There is little knowledge about the outbreak amongst the lower-income people in India. Starvation, on the other hand, is the immediate and real problem that relegates the severeness of the strengthening pandemic.

The central government has unveiled a $23 billion plan to help the poor in getting access to essential items. The state governments are also monitoring the pandemic crisis based on Wuhan’s reports to deal with the crisis.

As of today, India is in the second phase of the pandemic outbreak which refers to local transmission of the disease. The Press Information Bureau of India clarified: India has not yet reported any community transmission, which sets the beginning of stage three of the disease.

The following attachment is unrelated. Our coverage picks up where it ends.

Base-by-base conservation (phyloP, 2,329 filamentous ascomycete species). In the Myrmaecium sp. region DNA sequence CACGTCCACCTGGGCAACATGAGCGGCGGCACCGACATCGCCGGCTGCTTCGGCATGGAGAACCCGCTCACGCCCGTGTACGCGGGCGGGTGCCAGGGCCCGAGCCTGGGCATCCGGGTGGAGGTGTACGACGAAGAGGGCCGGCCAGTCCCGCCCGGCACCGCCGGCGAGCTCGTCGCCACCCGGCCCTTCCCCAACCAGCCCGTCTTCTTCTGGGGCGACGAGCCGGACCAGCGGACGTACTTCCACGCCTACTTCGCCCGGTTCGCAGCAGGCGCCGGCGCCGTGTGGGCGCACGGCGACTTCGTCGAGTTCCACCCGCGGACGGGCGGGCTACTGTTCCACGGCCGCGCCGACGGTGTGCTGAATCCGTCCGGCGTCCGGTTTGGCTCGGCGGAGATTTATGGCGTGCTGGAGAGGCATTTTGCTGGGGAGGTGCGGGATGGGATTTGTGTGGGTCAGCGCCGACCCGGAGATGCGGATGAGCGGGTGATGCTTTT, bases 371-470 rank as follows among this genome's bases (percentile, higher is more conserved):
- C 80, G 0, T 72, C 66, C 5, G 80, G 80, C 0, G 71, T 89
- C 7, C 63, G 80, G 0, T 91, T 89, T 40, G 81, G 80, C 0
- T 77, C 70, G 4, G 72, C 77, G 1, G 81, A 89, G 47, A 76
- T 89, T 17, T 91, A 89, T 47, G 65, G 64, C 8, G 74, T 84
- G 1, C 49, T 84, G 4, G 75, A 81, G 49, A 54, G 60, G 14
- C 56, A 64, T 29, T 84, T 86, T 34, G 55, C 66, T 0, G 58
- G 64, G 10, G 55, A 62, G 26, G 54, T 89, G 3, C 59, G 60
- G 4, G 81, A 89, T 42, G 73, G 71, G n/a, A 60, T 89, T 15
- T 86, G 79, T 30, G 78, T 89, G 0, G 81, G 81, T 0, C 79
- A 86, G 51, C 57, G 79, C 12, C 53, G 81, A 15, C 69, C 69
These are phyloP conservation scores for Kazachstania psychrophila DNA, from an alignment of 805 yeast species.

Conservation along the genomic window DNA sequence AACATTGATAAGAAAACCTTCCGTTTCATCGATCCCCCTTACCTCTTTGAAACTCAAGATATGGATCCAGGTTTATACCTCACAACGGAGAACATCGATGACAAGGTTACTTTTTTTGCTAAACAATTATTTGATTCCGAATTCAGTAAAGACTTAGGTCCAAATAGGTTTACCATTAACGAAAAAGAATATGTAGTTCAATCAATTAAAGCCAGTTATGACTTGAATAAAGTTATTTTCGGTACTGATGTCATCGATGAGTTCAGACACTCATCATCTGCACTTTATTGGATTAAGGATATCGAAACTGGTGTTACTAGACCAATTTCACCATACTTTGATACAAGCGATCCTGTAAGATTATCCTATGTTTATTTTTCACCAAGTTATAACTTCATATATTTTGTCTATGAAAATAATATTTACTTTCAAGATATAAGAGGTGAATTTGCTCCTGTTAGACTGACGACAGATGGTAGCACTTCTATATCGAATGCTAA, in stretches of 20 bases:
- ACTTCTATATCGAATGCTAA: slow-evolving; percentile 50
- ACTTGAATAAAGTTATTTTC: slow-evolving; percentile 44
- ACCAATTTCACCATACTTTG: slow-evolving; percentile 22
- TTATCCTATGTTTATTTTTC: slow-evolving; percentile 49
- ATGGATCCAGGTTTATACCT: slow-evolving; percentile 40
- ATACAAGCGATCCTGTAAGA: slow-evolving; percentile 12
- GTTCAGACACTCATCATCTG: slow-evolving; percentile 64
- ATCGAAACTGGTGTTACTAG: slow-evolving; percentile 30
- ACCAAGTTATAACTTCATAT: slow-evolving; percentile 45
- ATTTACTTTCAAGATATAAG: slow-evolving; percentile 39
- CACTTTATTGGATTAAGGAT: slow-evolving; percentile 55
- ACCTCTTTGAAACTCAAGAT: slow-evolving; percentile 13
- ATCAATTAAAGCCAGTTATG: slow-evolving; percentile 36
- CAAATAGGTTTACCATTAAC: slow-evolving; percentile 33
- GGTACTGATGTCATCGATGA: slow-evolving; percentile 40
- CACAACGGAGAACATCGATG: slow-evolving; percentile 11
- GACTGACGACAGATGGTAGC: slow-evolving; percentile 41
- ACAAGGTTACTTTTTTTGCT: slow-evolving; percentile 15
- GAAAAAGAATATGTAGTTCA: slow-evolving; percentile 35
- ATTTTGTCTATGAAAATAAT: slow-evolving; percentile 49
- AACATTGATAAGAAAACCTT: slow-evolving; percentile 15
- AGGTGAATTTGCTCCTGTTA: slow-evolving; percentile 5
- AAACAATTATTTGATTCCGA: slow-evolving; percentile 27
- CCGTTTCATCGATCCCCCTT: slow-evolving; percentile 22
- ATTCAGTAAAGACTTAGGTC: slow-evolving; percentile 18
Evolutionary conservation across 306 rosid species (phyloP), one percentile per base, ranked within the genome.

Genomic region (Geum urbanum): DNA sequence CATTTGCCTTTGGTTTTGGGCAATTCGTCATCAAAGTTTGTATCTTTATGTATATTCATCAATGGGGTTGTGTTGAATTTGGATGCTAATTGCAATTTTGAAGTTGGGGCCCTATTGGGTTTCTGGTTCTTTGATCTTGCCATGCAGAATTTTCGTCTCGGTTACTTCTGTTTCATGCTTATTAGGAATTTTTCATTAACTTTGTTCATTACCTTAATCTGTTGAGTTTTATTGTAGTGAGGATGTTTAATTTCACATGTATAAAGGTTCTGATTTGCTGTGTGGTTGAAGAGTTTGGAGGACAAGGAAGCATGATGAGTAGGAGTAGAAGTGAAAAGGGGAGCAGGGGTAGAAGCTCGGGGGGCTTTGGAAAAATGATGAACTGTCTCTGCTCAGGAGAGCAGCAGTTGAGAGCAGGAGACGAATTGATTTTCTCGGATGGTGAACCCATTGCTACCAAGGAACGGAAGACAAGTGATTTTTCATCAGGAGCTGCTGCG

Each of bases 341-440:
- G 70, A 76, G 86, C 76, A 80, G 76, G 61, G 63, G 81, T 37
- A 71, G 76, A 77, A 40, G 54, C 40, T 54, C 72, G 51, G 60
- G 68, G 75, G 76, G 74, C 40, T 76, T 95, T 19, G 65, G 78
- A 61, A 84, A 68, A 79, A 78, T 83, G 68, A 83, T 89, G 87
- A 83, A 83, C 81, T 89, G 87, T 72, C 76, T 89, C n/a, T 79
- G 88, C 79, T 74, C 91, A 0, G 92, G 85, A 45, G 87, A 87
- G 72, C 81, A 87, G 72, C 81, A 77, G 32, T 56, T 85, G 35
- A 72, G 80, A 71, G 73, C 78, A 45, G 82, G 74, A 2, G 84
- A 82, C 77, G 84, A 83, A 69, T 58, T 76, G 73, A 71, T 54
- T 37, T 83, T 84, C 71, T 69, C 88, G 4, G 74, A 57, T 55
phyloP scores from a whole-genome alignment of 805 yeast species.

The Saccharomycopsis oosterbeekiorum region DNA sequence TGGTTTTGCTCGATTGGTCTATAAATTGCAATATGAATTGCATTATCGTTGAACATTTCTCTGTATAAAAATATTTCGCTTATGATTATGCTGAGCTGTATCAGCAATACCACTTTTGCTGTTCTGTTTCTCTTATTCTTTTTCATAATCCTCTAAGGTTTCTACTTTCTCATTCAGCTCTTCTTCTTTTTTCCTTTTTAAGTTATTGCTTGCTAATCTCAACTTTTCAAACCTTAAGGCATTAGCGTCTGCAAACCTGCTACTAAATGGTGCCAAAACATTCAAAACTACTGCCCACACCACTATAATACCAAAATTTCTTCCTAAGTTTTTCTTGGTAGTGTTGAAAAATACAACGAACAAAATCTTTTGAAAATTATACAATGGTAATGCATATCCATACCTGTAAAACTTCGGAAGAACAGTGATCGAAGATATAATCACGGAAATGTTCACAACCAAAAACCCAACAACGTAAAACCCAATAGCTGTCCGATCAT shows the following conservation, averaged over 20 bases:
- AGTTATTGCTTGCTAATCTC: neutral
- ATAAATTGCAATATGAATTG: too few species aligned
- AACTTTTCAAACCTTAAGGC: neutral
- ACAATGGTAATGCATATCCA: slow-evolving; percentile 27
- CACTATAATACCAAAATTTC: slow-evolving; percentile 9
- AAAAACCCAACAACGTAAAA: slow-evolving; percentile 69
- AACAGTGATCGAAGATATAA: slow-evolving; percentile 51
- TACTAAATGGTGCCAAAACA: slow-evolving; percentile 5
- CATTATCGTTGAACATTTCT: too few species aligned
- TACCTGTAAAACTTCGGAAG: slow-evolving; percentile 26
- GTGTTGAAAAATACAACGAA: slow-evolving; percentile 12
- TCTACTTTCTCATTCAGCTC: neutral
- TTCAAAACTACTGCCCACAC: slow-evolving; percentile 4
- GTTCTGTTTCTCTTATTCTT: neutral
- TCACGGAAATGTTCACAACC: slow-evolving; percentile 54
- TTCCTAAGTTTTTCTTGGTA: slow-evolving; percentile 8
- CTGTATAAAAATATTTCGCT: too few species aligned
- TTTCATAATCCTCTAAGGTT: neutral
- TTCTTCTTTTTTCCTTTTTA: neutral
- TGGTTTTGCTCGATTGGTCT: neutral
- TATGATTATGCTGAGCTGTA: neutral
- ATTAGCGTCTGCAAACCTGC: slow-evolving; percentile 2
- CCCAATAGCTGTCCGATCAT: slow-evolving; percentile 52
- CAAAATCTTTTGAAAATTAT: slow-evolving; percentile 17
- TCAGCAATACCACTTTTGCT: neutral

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Written by
Ritika Dubey

Ritika Dubey is a journalism-New Media (PG) student at Sheridan College. An Indian journalist, she is passionate about reporting on environmental issues. Ritika has a bachelor's degree in Journalism and Mass Communication, with majors in the English language. She is a research scholar, digital illustrator, avid reader and traveller. She moved to Canada in August 2019 and currently lives in Oakville, Ontario.